When we think of Christmas, the image that comes to mind is probably right out of a Hollywood movie – there’s the grandly decked-up tree, the snow-blanketed roads, red and green colours adorning everything in sight, presents, winter-wear, and most of all, happy faces! Watching enough of Hollywood (and regional movies shot in Western countries) can lead you to picture a white and snowy Christmas, but we all know that it’s a far cry from the different ways we celebrate the festival here, in India. And that goes for a lot of countries around the world as well, where the traditions will make you wonder if we’re talking about Christmas at all!
8 Unique Christmas Traditions from Around the World
Some seemingly normal, some downright strange, and some with no sign of anything remotely “Christmas” – check out these different traditions!
1. Great Britain – A Kiss Under the Mistletoe
Hanging mistletoe indoors and stealing a kiss under the bough was a tradition practised by British servants, way back in the 18th century. It was considered to be bad luck if a kiss was refused under the mistletoe. The tradition has stuck around ever since and has made its way into popular culture as well.
2. Japan – A Fried Chicken Meal
Christmas in Japan means bucket-loads of KFC meals – which is weird, considering how chicken has almost nothing to do with the festival. But what this does mean for KFC in Japan is plenty of business – people book their buckets months in advance so that they don’t miss out last minute!
3. Sweden – Goat Burning
No, people don’t troop around and set fire to herds of goats, but the actual custom isn’t far from strange either. The Gavle Goat is erected every year in central Gavle in Sweden,at the beginning of Advent. A wooden skeleton is covered entirely by straw and the shape is that of a traditional Swedish Yule Goat. The practice that has now become commonplace is that arson attacks are carried out to burn the goat down! The goat was first erected in 1966, and since then, has been burned down or damaged at least 37 times. There’s nothing legal about this either, as suspects have been arrested and punished with huge fines. So, no, it’s not like the accepted custom of burning a huge effigy of Raavan during Dusshera!
4. Ukraine – The Christmas Spider
An Eastern European folktale is the reason why ornaments shaped like spider-webs are now placed on Christmas trees primarily in Ukraine. According to legend, a poor widow and her children cared for a pine tree that grew in their garden, all year long, in the hope that they’d have a Christmas tree when the festival rolled around. However, they all went to bed sad on Christmas Eve when they realised they couldn’t afford to decorate it. The next morning, though, the tree was covered in cobwebs; when the first rays of sunlight touched these cobwebs, they turned into gold and silver. Legend has it that the family never experienced poverty after that Christmas. Who knew a dreaded creepy-crawly could bring people such joy!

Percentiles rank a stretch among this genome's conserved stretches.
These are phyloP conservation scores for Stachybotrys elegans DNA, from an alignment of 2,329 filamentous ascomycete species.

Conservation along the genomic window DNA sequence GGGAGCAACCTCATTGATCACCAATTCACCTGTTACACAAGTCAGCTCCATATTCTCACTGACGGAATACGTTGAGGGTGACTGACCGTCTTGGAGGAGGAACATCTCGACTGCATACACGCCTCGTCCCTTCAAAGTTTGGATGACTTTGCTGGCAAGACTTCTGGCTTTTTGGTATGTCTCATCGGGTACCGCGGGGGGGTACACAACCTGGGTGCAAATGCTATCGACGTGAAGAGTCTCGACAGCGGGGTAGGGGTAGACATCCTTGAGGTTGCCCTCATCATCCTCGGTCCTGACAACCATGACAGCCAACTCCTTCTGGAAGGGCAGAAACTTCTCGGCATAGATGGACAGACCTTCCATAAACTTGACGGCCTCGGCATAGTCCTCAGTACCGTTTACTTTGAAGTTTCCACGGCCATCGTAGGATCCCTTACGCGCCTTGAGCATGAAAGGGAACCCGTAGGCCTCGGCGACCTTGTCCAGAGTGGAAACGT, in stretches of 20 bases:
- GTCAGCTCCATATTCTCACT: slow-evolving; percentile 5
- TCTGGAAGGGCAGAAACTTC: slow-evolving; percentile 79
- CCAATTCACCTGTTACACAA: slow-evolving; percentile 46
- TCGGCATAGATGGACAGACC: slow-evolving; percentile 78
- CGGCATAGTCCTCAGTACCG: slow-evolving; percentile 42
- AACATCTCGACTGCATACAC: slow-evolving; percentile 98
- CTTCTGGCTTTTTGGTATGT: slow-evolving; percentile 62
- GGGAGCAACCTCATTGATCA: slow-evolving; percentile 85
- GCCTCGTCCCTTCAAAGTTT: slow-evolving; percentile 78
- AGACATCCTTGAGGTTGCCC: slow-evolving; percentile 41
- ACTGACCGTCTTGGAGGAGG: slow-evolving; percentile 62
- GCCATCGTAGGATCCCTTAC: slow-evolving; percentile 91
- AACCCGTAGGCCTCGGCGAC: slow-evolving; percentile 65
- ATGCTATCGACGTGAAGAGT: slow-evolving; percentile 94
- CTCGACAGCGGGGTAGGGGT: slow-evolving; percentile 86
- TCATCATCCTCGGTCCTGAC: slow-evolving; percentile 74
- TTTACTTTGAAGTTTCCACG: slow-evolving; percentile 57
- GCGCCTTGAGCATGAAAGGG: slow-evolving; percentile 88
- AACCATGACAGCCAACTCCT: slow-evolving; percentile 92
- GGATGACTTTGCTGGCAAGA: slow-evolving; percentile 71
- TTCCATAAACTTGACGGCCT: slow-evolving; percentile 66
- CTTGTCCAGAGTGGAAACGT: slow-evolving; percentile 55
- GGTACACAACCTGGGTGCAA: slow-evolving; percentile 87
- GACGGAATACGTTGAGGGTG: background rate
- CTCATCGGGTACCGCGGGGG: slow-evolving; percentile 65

5. Yugoslavia – Demanding Gifts as Ransom
A Serbian tradition you may not want your child to know of, gifts are given in exchange for getting untied! That’s right – on the three Sundays leading up to Christmas Day, members of the family take turns to gift each other. Kids give gifts on the first holiday which is called Djetinjci, married women do so on Materice, the second holiday, and married men, on Oci, the third holiday. The tradition basically involves kids tying up the legs of the parents, then dancing around them chanting and asking what they would give to be untied. The parents pretend to be surprised then give gifts to be freed. On Djetinjci, kids are tied up by adults and they give gifts that have been pre-arranged. Materice is celebrated with much joy out of all three for some reason; kids sure seem to get a kick out of binding their mothers’ legs with a belt or rope or scarf, then demanding gifts to let them go free!
6. Norway – Hiding Brooms from the ‘Witch’
One of the Christmas traditions here involve hiding broomsticks inside the house so that wicked witches won’t steal them for a midnight ride!
7. Czech Republic – Santa Claus isn’t the Gift-giver
Kids don’t look forward to Santa’s visits here; instead, they eagerly await the presents brought to them by Baby Jesus on Christmas Eve and St. Mikulas in the beginning of December. Parents ring a bell in the room where the tree is kept, indicating that Baby Jesus has dropped off the presents and that the kids can enter the room. St. Mikulas doesn’t dress up in the traditional red Santa suit, but rather in white clothing, much like a Bishop. Oh well, as long as they get the gifts right, we wouldn’t mind a special appearance by someone other than Santa either!
8. Venezuela – Roller Skating to Mass
Usually between the 16th and 24th of December every year, roads in Venezuela are closed to vehicles and are host to a flurry of people rollerskating their way to Christmas mass! In fact, some kids go to sleep after tying a piece of thread on their big toe and dangling their foot outside their window; passersby rollerskating the next day pull on these strings to wake the kids up, so that they can witness the spectacle! Now that’s a fun (and eco-friendly) start to the occasion, don’t you think?
In India, given that the population of Christians is comparatively low, the festival is celebrated on a smaller scale. Don’t be fooled by the word ‘small’ though; banana or mango trees are decorated, snacks and goodies are prepared aplenty, families attend midnight mass (especially Catholics), and you cannot miss the classic star lanterns anywhere. Santa Claus is welcomed warmly in households when he comes with carolers, distributing sweets and toys. That’s right, Indians also celebrate Christmas with much fun and love – it’s just spiders and goats and tying up people that they give a hard pass!